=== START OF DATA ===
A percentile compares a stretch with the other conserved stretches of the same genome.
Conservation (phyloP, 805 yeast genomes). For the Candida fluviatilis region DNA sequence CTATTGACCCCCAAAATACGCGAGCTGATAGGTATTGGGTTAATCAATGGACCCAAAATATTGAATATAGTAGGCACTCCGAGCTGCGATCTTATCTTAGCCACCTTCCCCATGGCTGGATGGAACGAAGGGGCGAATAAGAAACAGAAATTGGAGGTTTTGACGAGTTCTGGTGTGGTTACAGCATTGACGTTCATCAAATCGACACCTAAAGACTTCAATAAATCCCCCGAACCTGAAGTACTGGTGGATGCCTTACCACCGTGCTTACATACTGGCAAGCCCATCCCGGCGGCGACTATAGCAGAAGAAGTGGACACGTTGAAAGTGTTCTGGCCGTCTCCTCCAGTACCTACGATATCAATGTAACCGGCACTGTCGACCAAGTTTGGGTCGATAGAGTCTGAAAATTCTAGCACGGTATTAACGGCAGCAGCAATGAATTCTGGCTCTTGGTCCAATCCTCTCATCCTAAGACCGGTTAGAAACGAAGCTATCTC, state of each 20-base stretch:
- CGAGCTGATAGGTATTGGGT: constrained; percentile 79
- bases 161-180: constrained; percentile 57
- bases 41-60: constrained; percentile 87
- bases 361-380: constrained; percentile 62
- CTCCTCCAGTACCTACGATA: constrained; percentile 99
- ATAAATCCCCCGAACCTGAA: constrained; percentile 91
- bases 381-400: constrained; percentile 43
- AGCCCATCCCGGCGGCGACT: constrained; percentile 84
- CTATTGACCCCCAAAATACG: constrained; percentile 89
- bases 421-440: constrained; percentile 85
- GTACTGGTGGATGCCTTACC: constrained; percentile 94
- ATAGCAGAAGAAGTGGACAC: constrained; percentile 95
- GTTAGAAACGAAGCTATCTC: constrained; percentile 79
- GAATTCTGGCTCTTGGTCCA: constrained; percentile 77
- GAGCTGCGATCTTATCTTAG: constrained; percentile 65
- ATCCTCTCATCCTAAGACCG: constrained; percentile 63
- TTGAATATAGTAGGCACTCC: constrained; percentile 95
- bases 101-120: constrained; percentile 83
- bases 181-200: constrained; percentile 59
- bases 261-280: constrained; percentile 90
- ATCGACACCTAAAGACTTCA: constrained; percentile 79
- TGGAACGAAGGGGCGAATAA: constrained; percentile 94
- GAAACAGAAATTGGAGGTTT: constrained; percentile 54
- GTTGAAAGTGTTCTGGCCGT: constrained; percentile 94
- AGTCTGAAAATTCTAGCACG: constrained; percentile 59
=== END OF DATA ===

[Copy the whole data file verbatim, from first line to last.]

A percentile compares a stretch with the other conserved stretches of the same genome.
Conservation (phyloP, 805 yeast genomes). For the Candida fluviatilis region DNA sequence CTATTGACCCCCAAAATACGCGAGCTGATAGGTATTGGGTTAATCAATGGACCCAAAATATTGAATATAGTAGGCACTCCGAGCTGCGATCTTATCTTAGCCACCTTCCCCATGGCTGGATGGAACGAAGGGGCGAATAAGAAACAGAAATTGGAGGTTTTGACGAGTTCTGGTGTGGTTACAGCATTGACGTTCATCAAATCGACACCTAAAGACTTCAATAAATCCCCCGAACCTGAAGTACTGGTGGATGCCTTACCACCGTGCTTACATACTGGCAAGCCCATCCCGGCGGCGACTATAGCAGAAGAAGTGGACACGTTGAAAGTGTTCTGGCCGTCTCCTCCAGTACCTACGATATCAATGTAACCGGCACTGTCGACCAAGTTTGGGTCGATAGAGTCTGAAAATTCTAGCACGGTATTAACGGCAGCAGCAATGAATTCTGGCTCTTGGTCCAATCCTCTCATCCTAAGACCGGTTAGAAACGAAGCTATCTC, state of each 20-base stretch:
- CGAGCTGATAGGTATTGGGT: constrained; percentile 79
- bases 161-180: constrained; percentile 57
- bases 41-60: constrained; percentile 87
- bases 361-380: constrained; percentile 62
- CTCCTCCAGTACCTACGATA: constrained; percentile 99
- ATAAATCCCCCGAACCTGAA: constrained; percentile 91
- bases 381-400: constrained; percentile 43
- AGCCCATCCCGGCGGCGACT: constrained; percentile 84
- CTATTGACCCCCAAAATACG: constrained; percentile 89
- bases 421-440: constrained; percentile 85
- GTACTGGTGGATGCCTTACC: constrained; percentile 94
- ATAGCAGAAGAAGTGGACAC: constrained; percentile 95
- GTTAGAAACGAAGCTATCTC: constrained; percentile 79
- GAATTCTGGCTCTTGGTCCA: constrained; percentile 77
- GAGCTGCGATCTTATCTTAG: constrained; percentile 65
- ATCCTCTCATCCTAAGACCG: constrained; percentile 63
- TTGAATATAGTAGGCACTCC: constrained; percentile 95
- bases 101-120: constrained; percentile 83
- bases 181-200: constrained; percentile 59
- bases 261-280: constrained; percentile 90
- ATCGACACCTAAAGACTTCA: constrained; percentile 79
- TGGAACGAAGGGGCGAATAA: constrained; percentile 94
- GAAACAGAAATTGGAGGTTT: constrained; percentile 54
- GTTGAAAGTGTTCTGGCCGT: constrained; percentile 94
- AGTCTGAAAATTCTAGCACG: constrained; percentile 59